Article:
01 July 2010

Are the Nazgûl the Ultimate Fantasy Antagonists?

I’m inclined to think so. I have a hard time imagining a more dramatic or thrilling kind of foe. The Ring-wraiths are intelligent, relentless, and terrifying.

I still vividly recall watching the animated Lord of the Rings film as a wee lad. The scenes with the Nazgûl were amazing … and very frightening. In particular, the scene in which Frodo and Sam are hiding from one shortly after leaving the Shire, and the Ring-wraith starts ‘sniffing’ for the one ring, especially struck me. Bakshi’s film (although I realize now that it is deeply flawed) ignited my lifetime love of fantasy, and the portrayal of the Úlairi played a huge role in that.

The Ring-wraiths also have a tragic element. Once they were men, powerful sorcerers, kings, and princes. But their desire for power and immortality led to their entrapment. One can understand the temptation. Humanity’s fear of death – and the tragic things that it will do to avoid that fate – is a common theme in Tolkien’s Middle-earth (the fall of Númenor being the most vivid example). Consequently, I feel as much pity as I do fear for the Nine.

Above are three pictures portraying the Nazgûl by one of my favourite fantasy artists, Angus McBride.

(Oh yeah, Happy Canada Day! I’ll be back in the Great White North tomorrow.)


  1. Angus McBride was the master! One painter to rule them all!

    I still love the Ralph Bakshi animated film. The Nazgûl were much more terrifying than in the recent films.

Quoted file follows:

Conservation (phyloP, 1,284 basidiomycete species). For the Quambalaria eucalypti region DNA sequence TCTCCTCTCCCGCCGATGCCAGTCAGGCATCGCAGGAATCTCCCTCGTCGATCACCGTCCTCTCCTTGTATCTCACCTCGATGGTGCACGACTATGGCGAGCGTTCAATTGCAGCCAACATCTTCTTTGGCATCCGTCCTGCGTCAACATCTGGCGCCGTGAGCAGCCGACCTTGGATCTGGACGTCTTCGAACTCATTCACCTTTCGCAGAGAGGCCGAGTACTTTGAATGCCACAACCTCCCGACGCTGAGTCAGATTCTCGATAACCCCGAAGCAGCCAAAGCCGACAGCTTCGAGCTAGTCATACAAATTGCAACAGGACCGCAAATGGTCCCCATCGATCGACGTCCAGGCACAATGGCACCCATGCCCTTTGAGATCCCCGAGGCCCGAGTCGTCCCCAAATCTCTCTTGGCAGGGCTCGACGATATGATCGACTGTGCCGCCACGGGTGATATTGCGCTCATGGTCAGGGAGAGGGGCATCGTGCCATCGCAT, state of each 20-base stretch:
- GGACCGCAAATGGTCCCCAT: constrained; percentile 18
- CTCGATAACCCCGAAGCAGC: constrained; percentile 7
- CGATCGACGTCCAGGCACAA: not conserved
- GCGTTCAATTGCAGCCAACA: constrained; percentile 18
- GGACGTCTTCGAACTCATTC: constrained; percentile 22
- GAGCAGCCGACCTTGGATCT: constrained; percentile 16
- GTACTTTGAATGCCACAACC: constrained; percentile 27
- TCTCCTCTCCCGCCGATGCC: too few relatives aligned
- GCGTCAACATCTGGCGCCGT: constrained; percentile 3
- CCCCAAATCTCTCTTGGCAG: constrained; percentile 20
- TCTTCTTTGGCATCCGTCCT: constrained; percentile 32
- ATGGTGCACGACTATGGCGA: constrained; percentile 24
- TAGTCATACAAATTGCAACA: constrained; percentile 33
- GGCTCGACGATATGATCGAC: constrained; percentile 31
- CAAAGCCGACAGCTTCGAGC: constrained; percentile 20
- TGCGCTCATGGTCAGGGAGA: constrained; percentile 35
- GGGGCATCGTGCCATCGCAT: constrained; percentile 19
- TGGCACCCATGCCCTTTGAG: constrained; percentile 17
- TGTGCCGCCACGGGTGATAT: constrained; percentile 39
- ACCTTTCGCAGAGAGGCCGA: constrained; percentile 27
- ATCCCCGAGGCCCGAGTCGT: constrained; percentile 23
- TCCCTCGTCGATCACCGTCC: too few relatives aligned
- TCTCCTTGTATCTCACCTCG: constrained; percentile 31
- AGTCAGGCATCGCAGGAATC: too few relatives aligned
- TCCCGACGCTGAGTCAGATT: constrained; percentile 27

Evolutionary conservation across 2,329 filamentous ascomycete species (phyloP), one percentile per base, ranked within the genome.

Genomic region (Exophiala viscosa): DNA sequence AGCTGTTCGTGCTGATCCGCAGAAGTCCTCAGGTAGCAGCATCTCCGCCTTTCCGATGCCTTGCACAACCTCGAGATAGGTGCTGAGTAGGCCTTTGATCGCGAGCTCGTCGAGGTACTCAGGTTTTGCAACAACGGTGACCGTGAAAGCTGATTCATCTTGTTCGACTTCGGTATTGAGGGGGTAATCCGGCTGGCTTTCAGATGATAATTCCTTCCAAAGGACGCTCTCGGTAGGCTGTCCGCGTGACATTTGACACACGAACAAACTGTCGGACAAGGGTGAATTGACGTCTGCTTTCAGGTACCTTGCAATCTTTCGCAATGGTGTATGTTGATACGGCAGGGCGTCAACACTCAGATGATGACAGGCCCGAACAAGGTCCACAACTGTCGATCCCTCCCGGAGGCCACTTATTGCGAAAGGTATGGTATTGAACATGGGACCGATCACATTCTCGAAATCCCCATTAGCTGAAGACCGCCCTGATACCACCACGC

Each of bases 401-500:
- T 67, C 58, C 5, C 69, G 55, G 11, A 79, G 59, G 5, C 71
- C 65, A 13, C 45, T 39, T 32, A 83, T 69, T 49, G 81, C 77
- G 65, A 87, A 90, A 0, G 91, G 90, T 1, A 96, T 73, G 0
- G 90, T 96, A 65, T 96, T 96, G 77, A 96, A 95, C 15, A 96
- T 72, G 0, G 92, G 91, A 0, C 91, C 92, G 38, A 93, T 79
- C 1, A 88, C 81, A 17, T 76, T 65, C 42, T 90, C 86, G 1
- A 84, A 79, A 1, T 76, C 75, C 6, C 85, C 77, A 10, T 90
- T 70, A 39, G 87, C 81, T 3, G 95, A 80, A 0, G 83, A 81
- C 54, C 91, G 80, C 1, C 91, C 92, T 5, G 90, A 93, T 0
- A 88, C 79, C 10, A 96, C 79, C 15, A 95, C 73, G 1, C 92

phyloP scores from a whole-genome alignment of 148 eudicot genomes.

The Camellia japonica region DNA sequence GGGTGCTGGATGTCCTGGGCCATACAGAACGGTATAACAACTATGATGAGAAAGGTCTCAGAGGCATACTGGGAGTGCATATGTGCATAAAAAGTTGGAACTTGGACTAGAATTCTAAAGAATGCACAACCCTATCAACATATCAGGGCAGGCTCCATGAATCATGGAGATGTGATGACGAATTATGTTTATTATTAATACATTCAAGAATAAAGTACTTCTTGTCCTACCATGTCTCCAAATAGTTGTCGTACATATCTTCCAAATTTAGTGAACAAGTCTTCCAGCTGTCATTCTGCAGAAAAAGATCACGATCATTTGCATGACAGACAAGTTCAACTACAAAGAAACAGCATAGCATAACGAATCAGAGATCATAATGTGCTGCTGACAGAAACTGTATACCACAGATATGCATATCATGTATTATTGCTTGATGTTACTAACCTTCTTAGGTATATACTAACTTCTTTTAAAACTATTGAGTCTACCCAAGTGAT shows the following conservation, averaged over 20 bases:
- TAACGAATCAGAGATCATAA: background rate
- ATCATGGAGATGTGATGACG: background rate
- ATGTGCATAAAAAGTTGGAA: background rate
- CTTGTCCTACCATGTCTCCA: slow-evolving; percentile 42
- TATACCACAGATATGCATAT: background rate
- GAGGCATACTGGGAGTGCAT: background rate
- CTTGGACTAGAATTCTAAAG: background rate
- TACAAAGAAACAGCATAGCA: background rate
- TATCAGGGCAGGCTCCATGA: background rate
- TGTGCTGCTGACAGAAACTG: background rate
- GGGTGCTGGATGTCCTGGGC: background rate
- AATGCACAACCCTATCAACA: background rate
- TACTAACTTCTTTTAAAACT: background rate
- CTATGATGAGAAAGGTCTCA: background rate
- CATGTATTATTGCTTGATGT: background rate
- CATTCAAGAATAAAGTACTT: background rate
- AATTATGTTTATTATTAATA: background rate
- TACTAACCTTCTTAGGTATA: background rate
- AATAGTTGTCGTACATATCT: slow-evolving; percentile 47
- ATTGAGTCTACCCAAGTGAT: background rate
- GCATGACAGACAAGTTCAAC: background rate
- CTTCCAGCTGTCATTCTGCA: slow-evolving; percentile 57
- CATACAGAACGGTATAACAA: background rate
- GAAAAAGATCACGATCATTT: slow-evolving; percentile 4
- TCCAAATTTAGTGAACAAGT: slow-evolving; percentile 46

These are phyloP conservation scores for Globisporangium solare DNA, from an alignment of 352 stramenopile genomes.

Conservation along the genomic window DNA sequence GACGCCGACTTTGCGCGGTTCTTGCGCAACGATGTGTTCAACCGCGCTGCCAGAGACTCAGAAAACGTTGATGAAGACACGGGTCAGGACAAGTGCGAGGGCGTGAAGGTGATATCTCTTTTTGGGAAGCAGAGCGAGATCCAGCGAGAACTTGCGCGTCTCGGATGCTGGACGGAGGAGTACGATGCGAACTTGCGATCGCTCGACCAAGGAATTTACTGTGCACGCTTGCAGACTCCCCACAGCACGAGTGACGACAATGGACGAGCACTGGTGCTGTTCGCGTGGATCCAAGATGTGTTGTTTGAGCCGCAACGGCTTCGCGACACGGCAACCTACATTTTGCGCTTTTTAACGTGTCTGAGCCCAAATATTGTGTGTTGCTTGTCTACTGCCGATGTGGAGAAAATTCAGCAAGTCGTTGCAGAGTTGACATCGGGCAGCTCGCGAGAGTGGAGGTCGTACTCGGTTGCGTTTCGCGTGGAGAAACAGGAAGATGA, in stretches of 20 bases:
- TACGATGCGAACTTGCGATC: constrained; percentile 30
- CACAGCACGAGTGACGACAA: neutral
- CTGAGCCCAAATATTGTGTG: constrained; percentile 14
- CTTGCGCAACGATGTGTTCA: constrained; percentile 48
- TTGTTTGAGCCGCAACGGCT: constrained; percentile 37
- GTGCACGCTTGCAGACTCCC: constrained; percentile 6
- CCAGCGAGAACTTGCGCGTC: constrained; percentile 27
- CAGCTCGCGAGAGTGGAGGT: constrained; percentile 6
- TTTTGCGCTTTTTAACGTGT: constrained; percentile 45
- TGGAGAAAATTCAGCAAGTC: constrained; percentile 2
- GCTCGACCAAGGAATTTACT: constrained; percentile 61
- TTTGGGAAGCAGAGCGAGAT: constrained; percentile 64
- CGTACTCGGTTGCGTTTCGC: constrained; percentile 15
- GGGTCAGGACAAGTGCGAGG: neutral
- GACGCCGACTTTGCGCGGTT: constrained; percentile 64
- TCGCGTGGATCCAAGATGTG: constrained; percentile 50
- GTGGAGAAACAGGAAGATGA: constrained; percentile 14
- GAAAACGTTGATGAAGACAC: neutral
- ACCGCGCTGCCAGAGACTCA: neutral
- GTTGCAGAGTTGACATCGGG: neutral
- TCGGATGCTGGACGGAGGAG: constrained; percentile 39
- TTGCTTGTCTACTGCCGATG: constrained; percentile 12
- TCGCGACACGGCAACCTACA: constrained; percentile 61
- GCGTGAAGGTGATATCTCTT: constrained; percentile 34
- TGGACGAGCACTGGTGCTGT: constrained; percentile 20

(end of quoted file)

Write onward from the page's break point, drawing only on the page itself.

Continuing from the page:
2. I don't know if they are "the ultimate" but they are excellent antagonists. They also go to prove my long-held theory that the evil lieutenant is always more interesting the Big Bad.

  3. Yes. I believe they are the ultimate fantasy antagonist. You don't delve into their lair to kill them. They hunt you down.

  4. "Begone, foul dwimmerlaik, lord of carrion! Leave the dead in peace!"

    A cold voice answered: "Come not between the Nazgul and his prey! Or he will not slay thee in thy turn. He will bear thee away to the houses of lamentation, beyond all darkness, where thy flesh shall be devoured, and thy shrivelled mind be left naked to the Lidless Eye."

    A sword rang as it was drawn. "Do what you will; but I will hinder it, if I may."

    "Hinder me? Thou fool. No living man may hinder me!"

    "But no living man am I! You look upon a woman. Éowyn I am, Eomund's daughter. You stand between me and my lord and kin. Begone, if you be not deathless! For living or dark undead, I will smite you, if you touch him."

    That scene is epic, in the full sense of the word. Tolkien at his best.

  5. All good points. And many have copied them.

    Including me. Intelligent and implacable, creatures of legend and lryic, immortal and unending, they terrified me from my first reading.


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I'm a Canadian political philosopher who divides his time between Milwaukee and Toronto.